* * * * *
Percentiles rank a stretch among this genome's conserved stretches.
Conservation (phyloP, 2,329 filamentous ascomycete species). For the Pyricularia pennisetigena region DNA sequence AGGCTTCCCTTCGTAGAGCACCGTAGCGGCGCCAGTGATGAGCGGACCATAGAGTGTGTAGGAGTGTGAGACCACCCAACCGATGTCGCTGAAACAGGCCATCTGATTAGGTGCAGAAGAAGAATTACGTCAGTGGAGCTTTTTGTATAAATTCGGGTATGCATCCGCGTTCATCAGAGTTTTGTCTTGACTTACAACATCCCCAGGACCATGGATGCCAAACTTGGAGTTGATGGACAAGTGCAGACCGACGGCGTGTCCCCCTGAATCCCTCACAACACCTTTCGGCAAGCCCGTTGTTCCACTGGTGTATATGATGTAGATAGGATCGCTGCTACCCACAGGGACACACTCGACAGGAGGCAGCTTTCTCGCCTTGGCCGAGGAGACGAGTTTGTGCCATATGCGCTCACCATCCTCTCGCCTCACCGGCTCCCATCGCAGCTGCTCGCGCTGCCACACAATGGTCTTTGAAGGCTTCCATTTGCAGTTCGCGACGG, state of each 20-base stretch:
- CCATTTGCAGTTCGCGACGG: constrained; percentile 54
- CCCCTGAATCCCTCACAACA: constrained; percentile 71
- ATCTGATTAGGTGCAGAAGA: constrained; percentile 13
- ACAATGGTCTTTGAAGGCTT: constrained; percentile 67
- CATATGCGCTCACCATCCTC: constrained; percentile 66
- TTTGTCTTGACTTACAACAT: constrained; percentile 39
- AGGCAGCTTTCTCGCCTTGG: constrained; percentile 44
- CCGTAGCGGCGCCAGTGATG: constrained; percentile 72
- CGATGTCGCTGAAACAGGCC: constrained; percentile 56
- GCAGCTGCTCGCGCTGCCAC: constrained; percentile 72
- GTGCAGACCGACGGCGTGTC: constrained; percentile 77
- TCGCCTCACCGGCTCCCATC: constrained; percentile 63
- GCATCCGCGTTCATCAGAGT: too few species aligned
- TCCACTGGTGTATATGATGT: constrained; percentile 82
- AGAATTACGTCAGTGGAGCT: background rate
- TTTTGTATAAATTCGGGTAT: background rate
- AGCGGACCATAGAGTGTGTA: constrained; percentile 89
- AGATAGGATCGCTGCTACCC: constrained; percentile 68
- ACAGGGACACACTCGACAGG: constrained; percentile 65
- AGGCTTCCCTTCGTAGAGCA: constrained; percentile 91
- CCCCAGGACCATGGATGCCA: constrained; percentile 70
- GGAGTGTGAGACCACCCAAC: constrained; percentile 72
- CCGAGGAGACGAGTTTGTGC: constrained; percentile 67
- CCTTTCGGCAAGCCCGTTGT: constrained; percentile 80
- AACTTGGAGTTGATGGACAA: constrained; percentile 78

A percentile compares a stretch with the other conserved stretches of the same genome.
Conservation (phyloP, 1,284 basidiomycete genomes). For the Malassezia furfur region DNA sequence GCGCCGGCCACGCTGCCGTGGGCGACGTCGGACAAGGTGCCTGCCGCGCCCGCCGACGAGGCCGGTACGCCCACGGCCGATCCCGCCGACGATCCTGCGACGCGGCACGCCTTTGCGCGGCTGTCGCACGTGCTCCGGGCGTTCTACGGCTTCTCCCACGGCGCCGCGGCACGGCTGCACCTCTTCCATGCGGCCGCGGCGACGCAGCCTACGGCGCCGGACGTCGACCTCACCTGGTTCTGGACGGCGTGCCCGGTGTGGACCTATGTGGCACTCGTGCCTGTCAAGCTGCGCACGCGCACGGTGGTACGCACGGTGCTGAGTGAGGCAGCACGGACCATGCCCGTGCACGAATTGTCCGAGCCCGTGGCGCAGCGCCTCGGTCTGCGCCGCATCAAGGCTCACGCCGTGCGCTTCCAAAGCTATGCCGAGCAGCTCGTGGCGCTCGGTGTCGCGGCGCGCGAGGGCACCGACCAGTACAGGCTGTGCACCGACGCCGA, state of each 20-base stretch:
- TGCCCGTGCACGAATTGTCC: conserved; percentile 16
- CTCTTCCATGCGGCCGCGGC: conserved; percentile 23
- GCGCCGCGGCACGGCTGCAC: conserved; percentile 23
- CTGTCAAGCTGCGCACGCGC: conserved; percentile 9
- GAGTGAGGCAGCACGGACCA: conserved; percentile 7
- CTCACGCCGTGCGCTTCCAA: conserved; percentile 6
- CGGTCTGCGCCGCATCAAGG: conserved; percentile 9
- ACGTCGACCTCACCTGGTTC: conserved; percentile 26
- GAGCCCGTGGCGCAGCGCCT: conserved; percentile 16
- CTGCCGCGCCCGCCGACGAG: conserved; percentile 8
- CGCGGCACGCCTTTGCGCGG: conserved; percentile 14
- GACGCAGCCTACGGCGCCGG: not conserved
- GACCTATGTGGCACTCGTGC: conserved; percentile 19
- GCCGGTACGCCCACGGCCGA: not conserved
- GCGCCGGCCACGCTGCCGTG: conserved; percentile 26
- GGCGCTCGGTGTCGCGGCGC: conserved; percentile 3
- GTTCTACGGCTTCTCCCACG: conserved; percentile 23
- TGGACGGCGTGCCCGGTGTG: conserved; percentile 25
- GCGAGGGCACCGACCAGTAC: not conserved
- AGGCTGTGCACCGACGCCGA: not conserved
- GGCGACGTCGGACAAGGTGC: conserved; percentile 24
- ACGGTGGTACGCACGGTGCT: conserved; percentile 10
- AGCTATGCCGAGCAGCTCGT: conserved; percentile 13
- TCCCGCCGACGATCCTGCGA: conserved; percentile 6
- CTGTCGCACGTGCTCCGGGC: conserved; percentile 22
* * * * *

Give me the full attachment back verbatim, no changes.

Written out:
Percentiles rank a stretch among this genome's conserved stretches.
Conservation (phyloP, 2,329 filamentous ascomycete species). For the Pyricularia pennisetigena region DNA sequence AGGCTTCCCTTCGTAGAGCACCGTAGCGGCGCCAGTGATGAGCGGACCATAGAGTGTGTAGGAGTGTGAGACCACCCAACCGATGTCGCTGAAACAGGCCATCTGATTAGGTGCAGAAGAAGAATTACGTCAGTGGAGCTTTTTGTATAAATTCGGGTATGCATCCGCGTTCATCAGAGTTTTGTCTTGACTTACAACATCCCCAGGACCATGGATGCCAAACTTGGAGTTGATGGACAAGTGCAGACCGACGGCGTGTCCCCCTGAATCCCTCACAACACCTTTCGGCAAGCCCGTTGTTCCACTGGTGTATATGATGTAGATAGGATCGCTGCTACCCACAGGGACACACTCGACAGGAGGCAGCTTTCTCGCCTTGGCCGAGGAGACGAGTTTGTGCCATATGCGCTCACCATCCTCTCGCCTCACCGGCTCCCATCGCAGCTGCTCGCGCTGCCACACAATGGTCTTTGAAGGCTTCCATTTGCAGTTCGCGACGG, state of each 20-base stretch:
- CCATTTGCAGTTCGCGACGG: constrained; percentile 54
- CCCCTGAATCCCTCACAACA: constrained; percentile 71
- ATCTGATTAGGTGCAGAAGA: constrained; percentile 13
- ACAATGGTCTTTGAAGGCTT: constrained; percentile 67
- CATATGCGCTCACCATCCTC: constrained; percentile 66
- TTTGTCTTGACTTACAACAT: constrained; percentile 39
- AGGCAGCTTTCTCGCCTTGG: constrained; percentile 44
- CCGTAGCGGCGCCAGTGATG: constrained; percentile 72
- CGATGTCGCTGAAACAGGCC: constrained; percentile 56
- GCAGCTGCTCGCGCTGCCAC: constrained; percentile 72
- GTGCAGACCGACGGCGTGTC: constrained; percentile 77
- TCGCCTCACCGGCTCCCATC: constrained; percentile 63
- GCATCCGCGTTCATCAGAGT: too few species aligned
- TCCACTGGTGTATATGATGT: constrained; percentile 82
- AGAATTACGTCAGTGGAGCT: background rate
- TTTTGTATAAATTCGGGTAT: background rate
- AGCGGACCATAGAGTGTGTA: constrained; percentile 89
- AGATAGGATCGCTGCTACCC: constrained; percentile 68
- ACAGGGACACACTCGACAGG: constrained; percentile 65
- AGGCTTCCCTTCGTAGAGCA: constrained; percentile 91
- CCCCAGGACCATGGATGCCA: constrained; percentile 70
- GGAGTGTGAGACCACCCAAC: constrained; percentile 72
- CCGAGGAGACGAGTTTGTGC: constrained; percentile 67
- CCTTTCGGCAAGCCCGTTGT: constrained; percentile 80
- AACTTGGAGTTGATGGACAA: constrained; percentile 78

A percentile compares a stretch with the other conserved stretches of the same genome.
Conservation (phyloP, 1,284 basidiomycete genomes). For the Malassezia furfur region DNA sequence GCGCCGGCCACGCTGCCGTGGGCGACGTCGGACAAGGTGCCTGCCGCGCCCGCCGACGAGGCCGGTACGCCCACGGCCGATCCCGCCGACGATCCTGCGACGCGGCACGCCTTTGCGCGGCTGTCGCACGTGCTCCGGGCGTTCTACGGCTTCTCCCACGGCGCCGCGGCACGGCTGCACCTCTTCCATGCGGCCGCGGCGACGCAGCCTACGGCGCCGGACGTCGACCTCACCTGGTTCTGGACGGCGTGCCCGGTGTGGACCTATGTGGCACTCGTGCCTGTCAAGCTGCGCACGCGCACGGTGGTACGCACGGTGCTGAGTGAGGCAGCACGGACCATGCCCGTGCACGAATTGTCCGAGCCCGTGGCGCAGCGCCTCGGTCTGCGCCGCATCAAGGCTCACGCCGTGCGCTTCCAAAGCTATGCCGAGCAGCTCGTGGCGCTCGGTGTCGCGGCGCGCGAGGGCACCGACCAGTACAGGCTGTGCACCGACGCCGA, state of each 20-base stretch:
- TGCCCGTGCACGAATTGTCC: conserved; percentile 16
- CTCTTCCATGCGGCCGCGGC: conserved; percentile 23
- GCGCCGCGGCACGGCTGCAC: conserved; percentile 23
- CTGTCAAGCTGCGCACGCGC: conserved; percentile 9
- GAGTGAGGCAGCACGGACCA: conserved; percentile 7
- CTCACGCCGTGCGCTTCCAA: conserved; percentile 6
- CGGTCTGCGCCGCATCAAGG: conserved; percentile 9
- ACGTCGACCTCACCTGGTTC: conserved; percentile 26
- GAGCCCGTGGCGCAGCGCCT: conserved; percentile 16
- CTGCCGCGCCCGCCGACGAG: conserved; percentile 8
- CGCGGCACGCCTTTGCGCGG: conserved; percentile 14
- GACGCAGCCTACGGCGCCGG: not conserved
- GACCTATGTGGCACTCGTGC: conserved; percentile 19
- GCCGGTACGCCCACGGCCGA: not conserved
- GCGCCGGCCACGCTGCCGTG: conserved; percentile 26
- GGCGCTCGGTGTCGCGGCGC: conserved; percentile 3
- GTTCTACGGCTTCTCCCACG: conserved; percentile 23
- TGGACGGCGTGCCCGGTGTG: conserved; percentile 25
- GCGAGGGCACCGACCAGTAC: not conserved
- AGGCTGTGCACCGACGCCGA: not conserved
- GGCGACGTCGGACAAGGTGC: conserved; percentile 24
- ACGGTGGTACGCACGGTGCT: conserved; percentile 10
- AGCTATGCCGAGCAGCTCGT: conserved; percentile 13
- TCCCGCCGACGATCCTGCGA: conserved; percentile 6
- CTGTCGCACGTGCTCCGGGC: conserved; percentile 22